In looking through Fred Colvin: "Planing, Shaping, and Slotting" a Lindsay Publications reprint of the 1943 original I ran across a novel table drive. It was a worm and rack design where a motor driven worm engaged a rack attached to the planer table; rotating the worm against the rack resulted in an axial motion of the table.
Here's the novel part. Instead of the rack being cut to the helix angle of the worm and the worm's axis running parallel to the rack motion, the rack is cut straight across and the worm is angled across the rack following its helix. The angle permits the driving shaft to exit the side of the machine at an angle so the motor tucks neatly behind the column.
Five advantages accrue to this arrangement: a large drive reduction, intrinsic stiffness, compact design, low parts count, low manufactured cost. Disadvantages are: highly sensitive to continuous lubrication, expensive oddball worm, and substantial modification of the machine structure is required.
Thanks to the angled worm, tooth contact progresses across the rack avoiding concentrated wear. The progression of contact distributes wear and permits higher loading; the line of tooth bearing is constantly moving. Planer drives are typically 12 to 18 revolutions of the motor per ft of table travel. Thus large axial forces are produced with a single reduction consisting of only the lead of the worm instead of a train of expensive gears.
Since the worm is inclined to the rack the worm's normal pitch would have to be cut to suit it meaning an oddball worm and compound gearing the machine that cuts it. Since we have a helicoid contacting a rack tooth, tooth loading would be line contact where the axial thrust is taken by the tooth flank more or less divided by the number of worm threads engaged. Thus lubrication under heavy load would be sliding contact in boundary mode. Big potential for scuffing.
Strictly as a mental exercise I've been evolving the drive to suit my Rockford planer. I've been assuming the following preliminary design parameters.
- Direct drive from a 1200 RPM 20 HP motor rated 1.15 service factor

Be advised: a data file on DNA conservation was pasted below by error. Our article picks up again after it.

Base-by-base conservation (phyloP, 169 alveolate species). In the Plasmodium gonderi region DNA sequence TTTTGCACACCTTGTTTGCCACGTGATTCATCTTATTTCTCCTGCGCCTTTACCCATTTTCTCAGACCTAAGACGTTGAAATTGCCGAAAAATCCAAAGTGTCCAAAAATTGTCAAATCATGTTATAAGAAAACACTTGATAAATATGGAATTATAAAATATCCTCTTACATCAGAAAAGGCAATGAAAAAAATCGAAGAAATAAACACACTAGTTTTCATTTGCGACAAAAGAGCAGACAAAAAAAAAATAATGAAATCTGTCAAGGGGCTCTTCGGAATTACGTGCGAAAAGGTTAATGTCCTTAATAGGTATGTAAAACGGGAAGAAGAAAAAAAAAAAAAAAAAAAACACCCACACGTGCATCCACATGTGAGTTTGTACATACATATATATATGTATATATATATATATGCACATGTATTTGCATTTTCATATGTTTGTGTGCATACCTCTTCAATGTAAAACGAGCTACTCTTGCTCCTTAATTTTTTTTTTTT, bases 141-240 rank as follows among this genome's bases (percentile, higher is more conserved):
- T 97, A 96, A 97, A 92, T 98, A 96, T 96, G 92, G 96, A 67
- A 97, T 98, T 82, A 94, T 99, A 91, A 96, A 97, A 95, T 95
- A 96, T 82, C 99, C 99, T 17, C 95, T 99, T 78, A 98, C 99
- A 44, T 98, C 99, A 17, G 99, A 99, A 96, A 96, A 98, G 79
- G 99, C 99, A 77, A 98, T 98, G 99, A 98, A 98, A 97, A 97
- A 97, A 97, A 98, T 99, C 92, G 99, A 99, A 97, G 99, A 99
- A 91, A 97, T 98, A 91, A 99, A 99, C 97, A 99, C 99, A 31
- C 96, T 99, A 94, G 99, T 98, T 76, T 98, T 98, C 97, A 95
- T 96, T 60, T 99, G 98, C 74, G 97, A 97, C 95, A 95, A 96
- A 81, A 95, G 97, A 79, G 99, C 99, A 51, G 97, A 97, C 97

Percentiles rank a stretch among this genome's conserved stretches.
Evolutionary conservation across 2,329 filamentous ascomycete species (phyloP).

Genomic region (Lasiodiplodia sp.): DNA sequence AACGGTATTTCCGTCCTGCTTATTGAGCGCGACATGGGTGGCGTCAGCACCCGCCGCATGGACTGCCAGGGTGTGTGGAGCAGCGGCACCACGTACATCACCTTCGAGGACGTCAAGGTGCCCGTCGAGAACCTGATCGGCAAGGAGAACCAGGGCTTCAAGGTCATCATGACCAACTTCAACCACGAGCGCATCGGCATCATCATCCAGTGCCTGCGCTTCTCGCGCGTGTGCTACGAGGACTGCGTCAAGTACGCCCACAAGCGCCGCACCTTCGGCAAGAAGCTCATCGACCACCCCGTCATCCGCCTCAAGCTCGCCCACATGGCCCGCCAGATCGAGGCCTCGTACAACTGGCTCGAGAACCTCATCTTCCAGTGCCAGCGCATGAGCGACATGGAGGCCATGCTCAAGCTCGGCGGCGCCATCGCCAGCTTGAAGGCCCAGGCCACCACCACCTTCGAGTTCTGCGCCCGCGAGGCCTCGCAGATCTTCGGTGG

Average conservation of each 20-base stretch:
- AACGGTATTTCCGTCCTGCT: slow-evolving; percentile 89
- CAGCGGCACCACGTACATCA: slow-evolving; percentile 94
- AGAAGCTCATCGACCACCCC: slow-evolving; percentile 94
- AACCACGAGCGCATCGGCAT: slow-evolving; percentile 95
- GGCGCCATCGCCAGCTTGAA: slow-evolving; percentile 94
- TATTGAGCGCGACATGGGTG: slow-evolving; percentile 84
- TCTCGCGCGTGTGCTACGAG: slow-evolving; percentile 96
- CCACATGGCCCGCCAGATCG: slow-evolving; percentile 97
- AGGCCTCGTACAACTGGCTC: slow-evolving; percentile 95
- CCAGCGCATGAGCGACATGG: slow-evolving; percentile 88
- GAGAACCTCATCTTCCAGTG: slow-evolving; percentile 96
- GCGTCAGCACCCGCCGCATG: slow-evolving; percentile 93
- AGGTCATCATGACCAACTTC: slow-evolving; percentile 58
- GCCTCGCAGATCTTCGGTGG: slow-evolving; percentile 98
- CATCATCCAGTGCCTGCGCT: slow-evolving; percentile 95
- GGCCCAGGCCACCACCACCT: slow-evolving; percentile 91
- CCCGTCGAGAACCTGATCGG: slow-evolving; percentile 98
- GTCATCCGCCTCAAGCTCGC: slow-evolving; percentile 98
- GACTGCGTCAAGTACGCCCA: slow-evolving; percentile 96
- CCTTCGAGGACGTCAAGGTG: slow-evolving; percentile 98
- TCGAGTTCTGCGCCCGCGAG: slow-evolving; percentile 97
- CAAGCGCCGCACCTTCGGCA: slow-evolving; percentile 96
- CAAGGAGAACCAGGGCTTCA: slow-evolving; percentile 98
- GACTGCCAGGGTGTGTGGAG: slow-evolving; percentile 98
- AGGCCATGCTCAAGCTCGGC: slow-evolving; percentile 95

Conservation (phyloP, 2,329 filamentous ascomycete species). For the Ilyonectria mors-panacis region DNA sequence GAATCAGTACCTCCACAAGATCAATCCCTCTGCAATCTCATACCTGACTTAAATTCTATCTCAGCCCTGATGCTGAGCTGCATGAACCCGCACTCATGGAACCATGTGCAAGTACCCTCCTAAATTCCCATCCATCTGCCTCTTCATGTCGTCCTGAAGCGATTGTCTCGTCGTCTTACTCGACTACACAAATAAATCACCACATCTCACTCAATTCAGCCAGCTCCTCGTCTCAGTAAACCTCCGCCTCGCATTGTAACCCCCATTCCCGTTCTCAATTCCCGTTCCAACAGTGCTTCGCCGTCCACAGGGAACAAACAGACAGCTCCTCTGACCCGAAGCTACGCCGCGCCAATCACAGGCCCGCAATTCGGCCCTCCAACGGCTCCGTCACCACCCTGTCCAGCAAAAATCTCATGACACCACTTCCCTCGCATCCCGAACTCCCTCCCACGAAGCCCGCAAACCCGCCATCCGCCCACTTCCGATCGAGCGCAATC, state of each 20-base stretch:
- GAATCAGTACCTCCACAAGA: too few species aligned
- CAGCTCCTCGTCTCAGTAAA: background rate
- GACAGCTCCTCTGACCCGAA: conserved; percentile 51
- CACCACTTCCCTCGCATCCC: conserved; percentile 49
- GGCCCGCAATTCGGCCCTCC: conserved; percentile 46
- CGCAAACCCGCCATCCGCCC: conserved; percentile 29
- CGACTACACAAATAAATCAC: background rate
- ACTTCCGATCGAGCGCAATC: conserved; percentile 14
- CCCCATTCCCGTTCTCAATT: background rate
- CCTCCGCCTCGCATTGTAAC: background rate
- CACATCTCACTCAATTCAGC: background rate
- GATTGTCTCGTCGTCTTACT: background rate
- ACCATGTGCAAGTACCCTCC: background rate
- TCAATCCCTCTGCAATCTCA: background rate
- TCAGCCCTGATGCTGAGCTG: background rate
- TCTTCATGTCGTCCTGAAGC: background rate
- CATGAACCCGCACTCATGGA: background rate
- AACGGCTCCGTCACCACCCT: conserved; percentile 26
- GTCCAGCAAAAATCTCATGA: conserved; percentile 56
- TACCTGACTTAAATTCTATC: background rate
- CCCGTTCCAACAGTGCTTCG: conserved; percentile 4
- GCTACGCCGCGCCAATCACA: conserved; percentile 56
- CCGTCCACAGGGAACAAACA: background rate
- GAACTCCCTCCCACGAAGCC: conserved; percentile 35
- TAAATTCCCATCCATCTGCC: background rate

- 2 diametral pitch rack
- 5" pitch diameter worm
- 14" length of worm engagement with the rack
- 12,000 lb of thrust at 80 ft per minute by overloading the motor 20%. (note duty cycle)
- 150 ft per minute max table velocity
Thus about 8 complete threads will be engaged. Dividing thread engagement count by total thrust equals 1500 lb per each thread engaged.
- Rack material: 4140 HT to Rc 35
- Worm material: 8620 carburized 0.030" deep HT to Rc 58 .
- Worm inclined by the the helix angle (about 5.7 degrees).
- Flood lubricated with an EP worm gear oil.
- Max duty cycle would be 50% averaging 15 strokes per minute for up to 20 minutes at a time.
- Annual utilization would be 1000 hours where 400 hours would be at max duty cycle.
The manufactuing data and actual machining of the component parts are routine machine shop technique. The drive design is straight forward. The rack can be purchased to most any gearing class affordable from a dozen sources as can the oddball lead worm if it's not made in the shop. Installation and alignment requires judgement and care but, again, nothing out of the ordinary.
We have line contact not area. So the question I've been pondering as an exercise narrows down to this: how do you calculate drive longevity?
Forgot to add: control over direction and speed of the motor would be via a VFD and PLC logic. Adjustable limit stops used in the tradtional manner would set table stroke.
[This message has been edited by Forrest Addy (edited 02-20-2003).]